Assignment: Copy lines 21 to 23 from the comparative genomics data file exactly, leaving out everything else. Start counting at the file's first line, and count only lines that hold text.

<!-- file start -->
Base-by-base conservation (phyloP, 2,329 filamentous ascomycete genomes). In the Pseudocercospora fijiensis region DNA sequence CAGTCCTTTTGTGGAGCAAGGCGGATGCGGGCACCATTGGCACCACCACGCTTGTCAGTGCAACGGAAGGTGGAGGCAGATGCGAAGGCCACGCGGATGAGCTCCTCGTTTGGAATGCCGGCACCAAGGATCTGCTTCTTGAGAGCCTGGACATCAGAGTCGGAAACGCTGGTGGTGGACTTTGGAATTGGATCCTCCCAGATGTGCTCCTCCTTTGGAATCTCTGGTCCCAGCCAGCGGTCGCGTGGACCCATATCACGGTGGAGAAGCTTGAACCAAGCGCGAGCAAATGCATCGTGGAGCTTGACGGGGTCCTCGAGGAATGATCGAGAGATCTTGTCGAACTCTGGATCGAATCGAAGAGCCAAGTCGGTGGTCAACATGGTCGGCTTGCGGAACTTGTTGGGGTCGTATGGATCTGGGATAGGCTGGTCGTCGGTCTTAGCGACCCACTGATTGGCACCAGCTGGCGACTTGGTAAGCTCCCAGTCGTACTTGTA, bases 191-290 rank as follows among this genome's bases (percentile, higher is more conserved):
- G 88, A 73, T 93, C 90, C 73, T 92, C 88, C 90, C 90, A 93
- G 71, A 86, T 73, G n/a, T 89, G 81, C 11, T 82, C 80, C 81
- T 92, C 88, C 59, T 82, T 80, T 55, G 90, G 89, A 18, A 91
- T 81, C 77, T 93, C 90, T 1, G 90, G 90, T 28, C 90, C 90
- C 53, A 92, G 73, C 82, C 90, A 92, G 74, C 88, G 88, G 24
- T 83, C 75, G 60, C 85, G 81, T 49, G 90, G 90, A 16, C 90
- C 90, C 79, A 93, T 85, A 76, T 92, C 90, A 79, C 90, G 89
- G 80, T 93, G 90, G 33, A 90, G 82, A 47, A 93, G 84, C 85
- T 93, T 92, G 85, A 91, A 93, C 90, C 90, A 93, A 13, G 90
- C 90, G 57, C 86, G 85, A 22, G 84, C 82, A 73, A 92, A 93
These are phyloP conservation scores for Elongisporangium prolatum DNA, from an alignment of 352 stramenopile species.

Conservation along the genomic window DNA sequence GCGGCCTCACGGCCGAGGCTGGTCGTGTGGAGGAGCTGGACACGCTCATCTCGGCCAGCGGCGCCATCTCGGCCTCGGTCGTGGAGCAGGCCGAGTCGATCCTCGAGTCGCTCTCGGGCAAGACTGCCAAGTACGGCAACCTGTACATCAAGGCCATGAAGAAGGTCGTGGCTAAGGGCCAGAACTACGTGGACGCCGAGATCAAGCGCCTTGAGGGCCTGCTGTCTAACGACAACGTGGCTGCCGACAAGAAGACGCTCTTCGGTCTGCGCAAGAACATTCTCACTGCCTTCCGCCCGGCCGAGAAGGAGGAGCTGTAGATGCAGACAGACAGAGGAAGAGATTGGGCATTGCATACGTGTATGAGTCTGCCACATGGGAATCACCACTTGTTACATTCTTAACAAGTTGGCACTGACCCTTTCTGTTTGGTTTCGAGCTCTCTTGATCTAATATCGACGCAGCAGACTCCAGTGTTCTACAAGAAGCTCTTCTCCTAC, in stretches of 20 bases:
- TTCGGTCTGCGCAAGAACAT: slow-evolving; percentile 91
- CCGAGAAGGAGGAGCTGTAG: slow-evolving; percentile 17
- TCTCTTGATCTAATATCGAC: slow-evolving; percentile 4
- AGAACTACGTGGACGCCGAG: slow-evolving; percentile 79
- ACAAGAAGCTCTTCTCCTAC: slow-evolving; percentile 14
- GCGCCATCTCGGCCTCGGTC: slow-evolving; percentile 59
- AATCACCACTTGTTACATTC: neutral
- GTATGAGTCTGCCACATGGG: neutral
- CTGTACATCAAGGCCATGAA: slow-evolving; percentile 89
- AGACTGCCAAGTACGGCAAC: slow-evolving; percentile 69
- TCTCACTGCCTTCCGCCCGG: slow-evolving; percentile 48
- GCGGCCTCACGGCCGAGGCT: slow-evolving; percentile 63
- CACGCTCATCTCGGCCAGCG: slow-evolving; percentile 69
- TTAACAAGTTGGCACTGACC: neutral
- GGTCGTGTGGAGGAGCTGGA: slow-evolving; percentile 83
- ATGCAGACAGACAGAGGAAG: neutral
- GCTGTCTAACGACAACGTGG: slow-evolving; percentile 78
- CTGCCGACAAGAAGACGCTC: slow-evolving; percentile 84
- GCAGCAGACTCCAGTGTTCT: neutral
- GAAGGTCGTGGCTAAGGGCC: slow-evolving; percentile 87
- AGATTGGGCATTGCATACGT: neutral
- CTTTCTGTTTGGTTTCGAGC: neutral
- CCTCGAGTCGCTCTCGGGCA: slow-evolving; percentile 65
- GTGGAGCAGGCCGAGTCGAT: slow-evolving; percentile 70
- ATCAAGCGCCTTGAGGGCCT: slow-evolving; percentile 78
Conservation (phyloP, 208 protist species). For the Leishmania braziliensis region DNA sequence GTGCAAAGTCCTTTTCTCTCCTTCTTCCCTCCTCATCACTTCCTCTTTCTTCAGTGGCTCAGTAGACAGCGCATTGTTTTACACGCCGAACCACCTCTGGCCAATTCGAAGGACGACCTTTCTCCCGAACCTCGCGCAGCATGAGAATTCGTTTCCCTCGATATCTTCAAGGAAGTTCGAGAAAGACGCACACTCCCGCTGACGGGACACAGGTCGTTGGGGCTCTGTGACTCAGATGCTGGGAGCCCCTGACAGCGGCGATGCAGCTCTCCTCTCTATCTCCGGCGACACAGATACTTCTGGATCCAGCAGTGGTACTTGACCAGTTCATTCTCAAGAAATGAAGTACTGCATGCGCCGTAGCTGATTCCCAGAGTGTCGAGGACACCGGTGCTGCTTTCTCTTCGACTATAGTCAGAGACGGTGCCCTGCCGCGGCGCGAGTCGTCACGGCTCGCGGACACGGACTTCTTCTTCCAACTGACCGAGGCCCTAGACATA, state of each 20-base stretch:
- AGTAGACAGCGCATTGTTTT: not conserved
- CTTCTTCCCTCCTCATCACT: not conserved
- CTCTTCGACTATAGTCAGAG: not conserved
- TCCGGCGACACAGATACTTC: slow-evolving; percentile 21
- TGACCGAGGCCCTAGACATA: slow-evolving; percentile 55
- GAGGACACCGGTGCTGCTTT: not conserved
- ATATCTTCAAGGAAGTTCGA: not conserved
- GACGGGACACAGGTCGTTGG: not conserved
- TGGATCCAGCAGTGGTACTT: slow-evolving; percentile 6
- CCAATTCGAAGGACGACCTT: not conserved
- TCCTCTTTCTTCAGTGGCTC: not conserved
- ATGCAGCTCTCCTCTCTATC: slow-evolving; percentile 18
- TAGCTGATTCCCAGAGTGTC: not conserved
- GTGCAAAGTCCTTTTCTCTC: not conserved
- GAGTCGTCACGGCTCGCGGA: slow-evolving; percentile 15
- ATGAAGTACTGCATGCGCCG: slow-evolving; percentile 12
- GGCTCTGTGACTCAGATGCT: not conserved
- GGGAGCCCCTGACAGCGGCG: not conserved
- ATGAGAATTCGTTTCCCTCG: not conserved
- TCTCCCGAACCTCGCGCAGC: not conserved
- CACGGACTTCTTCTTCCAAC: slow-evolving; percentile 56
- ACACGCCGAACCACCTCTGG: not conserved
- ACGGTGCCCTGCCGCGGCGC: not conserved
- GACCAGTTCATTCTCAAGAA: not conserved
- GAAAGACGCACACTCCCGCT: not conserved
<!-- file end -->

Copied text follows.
- GTATGAGTCTGCCACATGGG: neutral
- CTGTACATCAAGGCCATGAA: slow-evolving; percentile 89
- AGACTGCCAAGTACGGCAAC: slow-evolving; percentile 69